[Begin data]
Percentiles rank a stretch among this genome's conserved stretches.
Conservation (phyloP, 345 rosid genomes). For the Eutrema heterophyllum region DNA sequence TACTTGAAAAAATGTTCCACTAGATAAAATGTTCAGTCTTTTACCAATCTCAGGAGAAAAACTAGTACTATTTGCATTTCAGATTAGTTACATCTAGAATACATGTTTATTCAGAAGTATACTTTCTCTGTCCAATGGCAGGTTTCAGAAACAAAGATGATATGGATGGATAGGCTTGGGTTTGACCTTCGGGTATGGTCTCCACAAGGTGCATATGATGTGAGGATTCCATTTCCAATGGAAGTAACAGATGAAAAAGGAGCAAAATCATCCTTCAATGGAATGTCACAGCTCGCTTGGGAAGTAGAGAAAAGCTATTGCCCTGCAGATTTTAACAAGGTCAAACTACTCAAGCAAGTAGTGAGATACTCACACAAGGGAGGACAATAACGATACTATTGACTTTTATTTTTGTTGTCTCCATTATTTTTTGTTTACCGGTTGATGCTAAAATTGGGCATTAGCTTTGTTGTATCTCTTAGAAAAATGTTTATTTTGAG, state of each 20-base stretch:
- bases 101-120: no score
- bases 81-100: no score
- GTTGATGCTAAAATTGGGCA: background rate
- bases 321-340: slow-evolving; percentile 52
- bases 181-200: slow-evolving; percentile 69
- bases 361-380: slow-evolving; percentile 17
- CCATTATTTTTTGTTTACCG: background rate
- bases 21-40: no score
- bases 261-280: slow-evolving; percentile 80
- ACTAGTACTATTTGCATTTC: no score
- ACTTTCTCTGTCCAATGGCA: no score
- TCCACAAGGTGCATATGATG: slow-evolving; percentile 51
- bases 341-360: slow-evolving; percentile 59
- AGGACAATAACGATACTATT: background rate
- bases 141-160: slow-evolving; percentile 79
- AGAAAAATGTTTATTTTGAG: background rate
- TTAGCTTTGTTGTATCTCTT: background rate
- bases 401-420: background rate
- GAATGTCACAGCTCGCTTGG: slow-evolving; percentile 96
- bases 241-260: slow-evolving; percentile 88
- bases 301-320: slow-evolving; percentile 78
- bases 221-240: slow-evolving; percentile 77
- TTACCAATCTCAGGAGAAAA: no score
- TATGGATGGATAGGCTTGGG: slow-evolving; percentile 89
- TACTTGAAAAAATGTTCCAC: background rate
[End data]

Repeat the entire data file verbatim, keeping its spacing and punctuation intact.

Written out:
Percentiles rank a stretch among this genome's conserved stretches.
Conservation (phyloP, 345 rosid genomes). For the Eutrema heterophyllum region DNA sequence TACTTGAAAAAATGTTCCACTAGATAAAATGTTCAGTCTTTTACCAATCTCAGGAGAAAAACTAGTACTATTTGCATTTCAGATTAGTTACATCTAGAATACATGTTTATTCAGAAGTATACTTTCTCTGTCCAATGGCAGGTTTCAGAAACAAAGATGATATGGATGGATAGGCTTGGGTTTGACCTTCGGGTATGGTCTCCACAAGGTGCATATGATGTGAGGATTCCATTTCCAATGGAAGTAACAGATGAAAAAGGAGCAAAATCATCCTTCAATGGAATGTCACAGCTCGCTTGGGAAGTAGAGAAAAGCTATTGCCCTGCAGATTTTAACAAGGTCAAACTACTCAAGCAAGTAGTGAGATACTCACACAAGGGAGGACAATAACGATACTATTGACTTTTATTTTTGTTGTCTCCATTATTTTTTGTTTACCGGTTGATGCTAAAATTGGGCATTAGCTTTGTTGTATCTCTTAGAAAAATGTTTATTTTGAG, state of each 20-base stretch:
- bases 101-120: no score
- bases 81-100: no score
- GTTGATGCTAAAATTGGGCA: background rate
- bases 321-340: slow-evolving; percentile 52
- bases 181-200: slow-evolving; percentile 69
- bases 361-380: slow-evolving; percentile 17
- CCATTATTTTTTGTTTACCG: background rate
- bases 21-40: no score
- bases 261-280: slow-evolving; percentile 80
- ACTAGTACTATTTGCATTTC: no score
- ACTTTCTCTGTCCAATGGCA: no score
- TCCACAAGGTGCATATGATG: slow-evolving; percentile 51
- bases 341-360: slow-evolving; percentile 59
- AGGACAATAACGATACTATT: background rate
- bases 141-160: slow-evolving; percentile 79
- AGAAAAATGTTTATTTTGAG: background rate
- TTAGCTTTGTTGTATCTCTT: background rate
- bases 401-420: background rate
- GAATGTCACAGCTCGCTTGG: slow-evolving; percentile 96
- bases 241-260: slow-evolving; percentile 88
- bases 301-320: slow-evolving; percentile 78
- bases 221-240: slow-evolving; percentile 77
- TTACCAATCTCAGGAGAAAA: no score
- TATGGATGGATAGGCTTGGG: slow-evolving; percentile 89
- TACTTGAAAAAATGTTCCAC: background rate